Yesterday, I loaded up the trailer wiith my guitar, amp, mic stand and other gear, and rode into downtown Portland to play a two-hour solo show at a coffee house. Strangers and friends came and stayed to enjoy live music; a few bought my CD or left money in my tip jar. I was in surprisingly good voice for the entire show, which made me happy.
When it was over, I packed everything up, re-loaded the trailer, and rode home again. It was roughly twelve miles round trip.

For anyone living the bicycle life daily, this would likely not be a huge deal. Even when you add in the extra energy required to perform for two hours, it's still fairly easy (if you know what you're doing).
But that's where most people and I differ.

I have Crohn's disease, an auto-immune disease that affects how my body pulls useful nutrients out of the food I eat and converts them into fuel. It also makes my bowel movements irregular and far more frequent then the norm, and when I am in a flare-up I also get slammed with massive buckets of fatigue and occasionally even severe pain. There is, as yet, no cure; but I am able to function with a combination of medication, dietary restrictions, moderate physical activity and regular periods of rest.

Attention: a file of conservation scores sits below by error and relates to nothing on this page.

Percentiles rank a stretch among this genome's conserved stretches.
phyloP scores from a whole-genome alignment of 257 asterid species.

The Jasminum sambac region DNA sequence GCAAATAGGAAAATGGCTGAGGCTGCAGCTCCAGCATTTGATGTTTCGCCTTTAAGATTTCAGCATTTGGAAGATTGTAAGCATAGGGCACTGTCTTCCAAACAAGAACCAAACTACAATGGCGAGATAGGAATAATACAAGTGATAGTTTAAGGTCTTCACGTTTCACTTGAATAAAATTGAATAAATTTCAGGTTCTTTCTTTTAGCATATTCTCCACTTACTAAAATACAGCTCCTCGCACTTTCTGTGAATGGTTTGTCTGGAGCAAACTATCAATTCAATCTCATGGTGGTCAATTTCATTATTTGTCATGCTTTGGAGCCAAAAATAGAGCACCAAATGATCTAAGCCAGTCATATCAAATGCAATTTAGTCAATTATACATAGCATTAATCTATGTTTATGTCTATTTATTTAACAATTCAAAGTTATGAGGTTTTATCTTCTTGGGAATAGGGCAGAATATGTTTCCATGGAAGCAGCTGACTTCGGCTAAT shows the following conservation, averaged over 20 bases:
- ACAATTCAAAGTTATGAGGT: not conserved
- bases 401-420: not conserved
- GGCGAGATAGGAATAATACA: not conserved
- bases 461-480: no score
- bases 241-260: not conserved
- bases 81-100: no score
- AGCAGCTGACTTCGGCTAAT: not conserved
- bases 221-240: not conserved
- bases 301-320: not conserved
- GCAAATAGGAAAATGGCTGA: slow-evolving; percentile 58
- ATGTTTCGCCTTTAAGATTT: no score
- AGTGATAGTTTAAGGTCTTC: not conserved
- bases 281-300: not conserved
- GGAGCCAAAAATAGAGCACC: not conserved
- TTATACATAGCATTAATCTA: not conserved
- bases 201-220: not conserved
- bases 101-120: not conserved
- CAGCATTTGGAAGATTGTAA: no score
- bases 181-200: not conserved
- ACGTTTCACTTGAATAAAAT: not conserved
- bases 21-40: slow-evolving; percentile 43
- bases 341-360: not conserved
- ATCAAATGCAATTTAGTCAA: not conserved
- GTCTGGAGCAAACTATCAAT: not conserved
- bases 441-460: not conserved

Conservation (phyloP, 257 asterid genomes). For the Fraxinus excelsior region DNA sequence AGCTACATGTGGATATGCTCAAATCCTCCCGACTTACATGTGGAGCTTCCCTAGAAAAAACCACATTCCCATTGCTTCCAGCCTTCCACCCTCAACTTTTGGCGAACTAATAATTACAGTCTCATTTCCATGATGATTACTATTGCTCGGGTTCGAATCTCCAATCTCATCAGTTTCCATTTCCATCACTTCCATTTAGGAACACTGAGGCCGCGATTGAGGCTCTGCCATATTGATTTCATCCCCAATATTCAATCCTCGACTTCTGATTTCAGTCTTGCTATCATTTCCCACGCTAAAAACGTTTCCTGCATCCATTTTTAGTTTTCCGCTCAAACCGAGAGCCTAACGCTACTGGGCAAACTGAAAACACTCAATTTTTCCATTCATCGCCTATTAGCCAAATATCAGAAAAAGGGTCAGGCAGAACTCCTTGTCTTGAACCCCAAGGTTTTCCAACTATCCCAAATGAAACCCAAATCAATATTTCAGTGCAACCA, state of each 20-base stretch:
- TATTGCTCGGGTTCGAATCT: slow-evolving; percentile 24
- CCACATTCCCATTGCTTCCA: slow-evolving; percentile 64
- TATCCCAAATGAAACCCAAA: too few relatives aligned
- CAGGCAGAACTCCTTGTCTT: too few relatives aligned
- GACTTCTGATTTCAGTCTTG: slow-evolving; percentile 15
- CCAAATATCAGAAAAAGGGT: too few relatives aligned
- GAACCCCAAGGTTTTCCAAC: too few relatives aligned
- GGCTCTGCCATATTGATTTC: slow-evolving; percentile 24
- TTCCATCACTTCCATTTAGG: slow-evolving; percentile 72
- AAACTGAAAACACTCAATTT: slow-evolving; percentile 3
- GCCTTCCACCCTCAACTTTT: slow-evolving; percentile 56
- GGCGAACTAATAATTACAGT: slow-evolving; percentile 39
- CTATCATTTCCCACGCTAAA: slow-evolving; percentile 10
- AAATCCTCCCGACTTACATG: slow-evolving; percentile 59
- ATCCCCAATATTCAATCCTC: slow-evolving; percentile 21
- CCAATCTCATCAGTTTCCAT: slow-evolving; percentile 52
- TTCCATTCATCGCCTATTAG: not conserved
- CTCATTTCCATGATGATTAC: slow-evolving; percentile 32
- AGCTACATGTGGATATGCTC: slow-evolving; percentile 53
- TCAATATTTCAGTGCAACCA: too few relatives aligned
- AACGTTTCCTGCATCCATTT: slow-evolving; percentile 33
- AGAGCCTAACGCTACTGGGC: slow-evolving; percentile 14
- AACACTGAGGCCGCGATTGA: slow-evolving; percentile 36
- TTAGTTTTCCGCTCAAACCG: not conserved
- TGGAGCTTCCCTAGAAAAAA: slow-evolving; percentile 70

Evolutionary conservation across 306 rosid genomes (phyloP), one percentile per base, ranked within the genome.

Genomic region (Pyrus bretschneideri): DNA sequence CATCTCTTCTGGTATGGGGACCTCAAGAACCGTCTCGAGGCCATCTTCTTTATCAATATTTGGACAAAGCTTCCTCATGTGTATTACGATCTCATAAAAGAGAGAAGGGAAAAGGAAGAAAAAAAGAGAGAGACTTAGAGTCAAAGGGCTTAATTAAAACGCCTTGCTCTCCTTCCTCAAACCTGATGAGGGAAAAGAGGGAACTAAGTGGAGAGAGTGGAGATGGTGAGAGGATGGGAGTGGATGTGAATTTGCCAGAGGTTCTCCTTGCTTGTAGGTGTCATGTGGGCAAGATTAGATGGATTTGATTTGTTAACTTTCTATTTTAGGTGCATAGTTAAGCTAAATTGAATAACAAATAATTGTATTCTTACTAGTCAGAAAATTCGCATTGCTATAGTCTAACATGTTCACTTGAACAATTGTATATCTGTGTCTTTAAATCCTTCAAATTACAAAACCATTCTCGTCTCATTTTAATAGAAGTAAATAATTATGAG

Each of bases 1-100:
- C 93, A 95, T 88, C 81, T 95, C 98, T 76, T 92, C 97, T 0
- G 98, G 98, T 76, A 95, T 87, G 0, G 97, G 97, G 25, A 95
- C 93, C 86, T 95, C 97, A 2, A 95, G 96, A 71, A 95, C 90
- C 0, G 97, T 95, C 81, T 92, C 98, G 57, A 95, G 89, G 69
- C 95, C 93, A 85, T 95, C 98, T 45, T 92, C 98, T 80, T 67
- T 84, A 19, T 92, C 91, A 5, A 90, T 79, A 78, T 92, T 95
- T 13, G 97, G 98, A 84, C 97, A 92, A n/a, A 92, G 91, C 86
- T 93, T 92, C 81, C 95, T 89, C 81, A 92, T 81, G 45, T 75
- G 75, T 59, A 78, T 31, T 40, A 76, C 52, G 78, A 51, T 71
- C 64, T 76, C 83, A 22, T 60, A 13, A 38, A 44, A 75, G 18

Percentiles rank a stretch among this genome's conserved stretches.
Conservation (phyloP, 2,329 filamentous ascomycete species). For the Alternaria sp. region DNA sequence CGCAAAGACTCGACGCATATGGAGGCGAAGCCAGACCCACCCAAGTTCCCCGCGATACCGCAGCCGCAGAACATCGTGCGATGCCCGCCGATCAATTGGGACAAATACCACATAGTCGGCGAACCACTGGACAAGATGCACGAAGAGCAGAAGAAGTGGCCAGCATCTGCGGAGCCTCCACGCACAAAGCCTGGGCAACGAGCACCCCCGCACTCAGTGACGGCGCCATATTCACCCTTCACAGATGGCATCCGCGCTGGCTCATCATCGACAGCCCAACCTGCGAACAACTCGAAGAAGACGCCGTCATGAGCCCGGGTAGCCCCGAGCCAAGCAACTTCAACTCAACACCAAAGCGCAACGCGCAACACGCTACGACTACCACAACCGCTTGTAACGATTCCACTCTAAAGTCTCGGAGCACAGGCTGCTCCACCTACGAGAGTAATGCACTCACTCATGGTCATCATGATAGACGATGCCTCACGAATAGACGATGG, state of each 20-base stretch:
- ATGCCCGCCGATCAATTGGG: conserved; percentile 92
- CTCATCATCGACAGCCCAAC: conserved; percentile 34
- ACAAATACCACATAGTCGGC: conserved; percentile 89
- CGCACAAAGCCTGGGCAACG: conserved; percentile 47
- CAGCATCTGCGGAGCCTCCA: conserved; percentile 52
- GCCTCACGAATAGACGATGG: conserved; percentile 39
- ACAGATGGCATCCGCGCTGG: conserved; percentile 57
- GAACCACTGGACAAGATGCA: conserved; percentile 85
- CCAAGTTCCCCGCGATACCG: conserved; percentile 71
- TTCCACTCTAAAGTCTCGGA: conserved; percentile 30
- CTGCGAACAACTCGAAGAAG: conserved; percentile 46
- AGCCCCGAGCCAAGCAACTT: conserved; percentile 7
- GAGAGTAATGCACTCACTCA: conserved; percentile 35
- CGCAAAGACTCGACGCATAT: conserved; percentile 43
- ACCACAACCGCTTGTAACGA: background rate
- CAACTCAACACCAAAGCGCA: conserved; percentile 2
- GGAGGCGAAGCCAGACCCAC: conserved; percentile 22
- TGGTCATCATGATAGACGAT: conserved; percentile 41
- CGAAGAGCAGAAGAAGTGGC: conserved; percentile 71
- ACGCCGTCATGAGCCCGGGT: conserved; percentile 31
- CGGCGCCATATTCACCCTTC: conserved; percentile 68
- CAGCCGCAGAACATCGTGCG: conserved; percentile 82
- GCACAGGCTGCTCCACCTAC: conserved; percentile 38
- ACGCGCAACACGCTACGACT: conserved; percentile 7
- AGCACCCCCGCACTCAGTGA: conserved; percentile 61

Hauling a trailer full of stuff across town and performing for two hours and then hauling all my stuff home again requires an output of energy that, for someone with an auto-immune illness, can sometimes be hard to call upon. Because some days, it just isn't there. So I have to keep track of my energy and try to plan ahead.

Yesterday was a good day. I had energy enough to do everything mentioned above and enjoy myself in the process. I knew I'd pay for it later. So this morning, I was productive and got stuff done -- and this afternoon I'm staying close to home and giving myself permission to nod off for a half-hour if I need to. I also spent a fair amount of time, well, indisposed. Because that's sometimes a big part of life with Crohn's (or its cousin, Ulcerative Colitis).